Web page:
India is a land of diverse faiths and beliefs and is bound by a common thread of music, which is an essential constituent of most religious practices. In the Vedic period (3000-1500 BC), music was solely ritualistic. Some of the major earlier forms of Indian Classical music like Prabandh Sangeet and Dhruvapada were all devotional in character. Gradually other forms of devotional music like bhajans, kirtans, shahbads and qawwalis came into being. 

Bhajans owe their origin to the Bhakti Movement. The word bhajan is derived from bhaj which means ‘to serve’ in Sanskrit. Bhajan is a popular form of devotional singing prevalent in north India. It is usually sung in temples in praise of god or is addressed as a plea to him. The lyrics are set to simple melodies, generally in one or more ragas. Bhajans are usually sung in groups. There is a lead singer who sings the first line or stanza and is followed by the choir. The compositions are usually based on Shanta Rasa. Stories and episodes from the Ramayana and Mahabharata are popular themes for bhajans, as are the episodes from the lives of Lord Rama, Lord Krishna and Lord Shiva. Bhajan singing is usually accompanied by musical instruments like jhanj, manjira, daphli, dholak and chimta. Originally bhajans were sung only in temples or at homes and their concert appearance is a comparatively recent phenomenon, traceable to the early 20th century. Meera Bai, Kabir, Surdas, Tulsidas, Guru Nanak and Narsi Mehta are some of the most significant names in bhajan singing. More recently, V. D. Paluskar and D. V. Paluskar have worked greatly towards the development of this form. Sharma Bandhu, Purushotam Jalota and Anup Jalota are a few contemporary bhajan singers.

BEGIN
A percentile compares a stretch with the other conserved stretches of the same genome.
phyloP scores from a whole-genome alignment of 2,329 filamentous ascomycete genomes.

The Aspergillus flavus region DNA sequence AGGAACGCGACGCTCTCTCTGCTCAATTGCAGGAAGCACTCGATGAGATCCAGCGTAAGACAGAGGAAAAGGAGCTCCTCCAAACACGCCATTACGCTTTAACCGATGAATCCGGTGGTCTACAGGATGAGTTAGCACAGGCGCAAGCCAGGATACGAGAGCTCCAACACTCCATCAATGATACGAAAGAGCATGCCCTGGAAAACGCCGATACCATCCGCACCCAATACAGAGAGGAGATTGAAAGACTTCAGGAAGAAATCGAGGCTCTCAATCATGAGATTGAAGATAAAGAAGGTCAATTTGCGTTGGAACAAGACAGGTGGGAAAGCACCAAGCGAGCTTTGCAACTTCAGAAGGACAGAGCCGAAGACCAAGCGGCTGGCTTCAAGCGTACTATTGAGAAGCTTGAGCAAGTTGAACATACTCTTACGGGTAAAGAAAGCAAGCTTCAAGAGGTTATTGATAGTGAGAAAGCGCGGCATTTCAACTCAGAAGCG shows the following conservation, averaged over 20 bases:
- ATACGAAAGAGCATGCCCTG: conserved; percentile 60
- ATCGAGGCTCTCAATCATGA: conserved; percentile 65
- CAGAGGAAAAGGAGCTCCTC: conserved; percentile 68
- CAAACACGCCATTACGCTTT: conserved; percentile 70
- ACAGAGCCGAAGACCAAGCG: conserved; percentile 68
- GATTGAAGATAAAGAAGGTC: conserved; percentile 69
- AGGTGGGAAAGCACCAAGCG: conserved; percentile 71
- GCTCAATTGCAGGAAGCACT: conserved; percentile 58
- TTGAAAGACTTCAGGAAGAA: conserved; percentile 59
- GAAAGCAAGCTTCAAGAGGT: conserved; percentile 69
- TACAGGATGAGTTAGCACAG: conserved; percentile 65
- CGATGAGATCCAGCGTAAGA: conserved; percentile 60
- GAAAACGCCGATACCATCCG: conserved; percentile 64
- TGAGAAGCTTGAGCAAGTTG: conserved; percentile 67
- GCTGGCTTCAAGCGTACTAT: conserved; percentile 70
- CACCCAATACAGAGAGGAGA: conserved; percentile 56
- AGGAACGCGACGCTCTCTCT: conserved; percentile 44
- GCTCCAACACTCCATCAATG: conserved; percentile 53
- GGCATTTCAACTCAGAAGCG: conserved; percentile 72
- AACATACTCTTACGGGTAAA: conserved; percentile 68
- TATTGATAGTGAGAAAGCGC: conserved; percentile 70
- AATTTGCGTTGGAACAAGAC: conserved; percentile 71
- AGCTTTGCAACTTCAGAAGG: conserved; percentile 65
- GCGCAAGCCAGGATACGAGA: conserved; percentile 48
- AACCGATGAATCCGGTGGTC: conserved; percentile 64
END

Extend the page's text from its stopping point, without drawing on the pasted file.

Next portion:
The bhajan has a special place in India. Most bhajans were written between the 14th through 17th centuries. They are simple songs sung in the praise of God. Complex spiritual truths are portrayed in the simple language of the farmers, merchants and other common people of the time.

Bhajan is an important part of a Hindu revivalist movement which swept through India during the Mogul period; this movement was known as the Bhakti movement. The crux of this movement was simple; spiritual salvation was attainable to anyone who had a pure and selfless love of God. This salvation was not predicated upon formalised yagnas, pujas, knowledge of Sanskrit, or any of the characteristics of the older forms of Hinduism. This was a spiritual empowerment of the masses.

Bhajan is difficult to describe musically because it is not defined by any musical characteristics; it is defined by a sense of devotion (bhakti). Bhajans cover a broad spectrum of musical styles from the simple musical chant (dhun) to highly developed versions comparable to thumri. 

The poetic content of the bhajan also covers a broad spectrum. The more traditional ones by great saint musicians such as Mira  , Surdas, or Kabir  are considered to be of the highest literary quality. Many modern ones, although more easily understood by the masses, usually have a literary value no greater than a typical film songa popular form of music generated for the masses). The lowest poetic form is the dhun or kirtan, which is actually nothing more than a musical version of a chant. 

The structure of bhajan is very conventional. It contains a single <sthai>and numerous <antara>. The last <antara>has special significance because it contains the name of the author. 


·        Kartal  - wooden clappers

·        Ektar  - one stringed lute

·        Dotar  - two stringed lute

·        Harmonium  - hand pumped organ

·        Manjira  - small cymbals

·        Sitar  - long necked lute

·        Dholak  - barrel shaped drum

·        Nal (dholaki) - barrel shaped drum

·        Tabla  - hand drums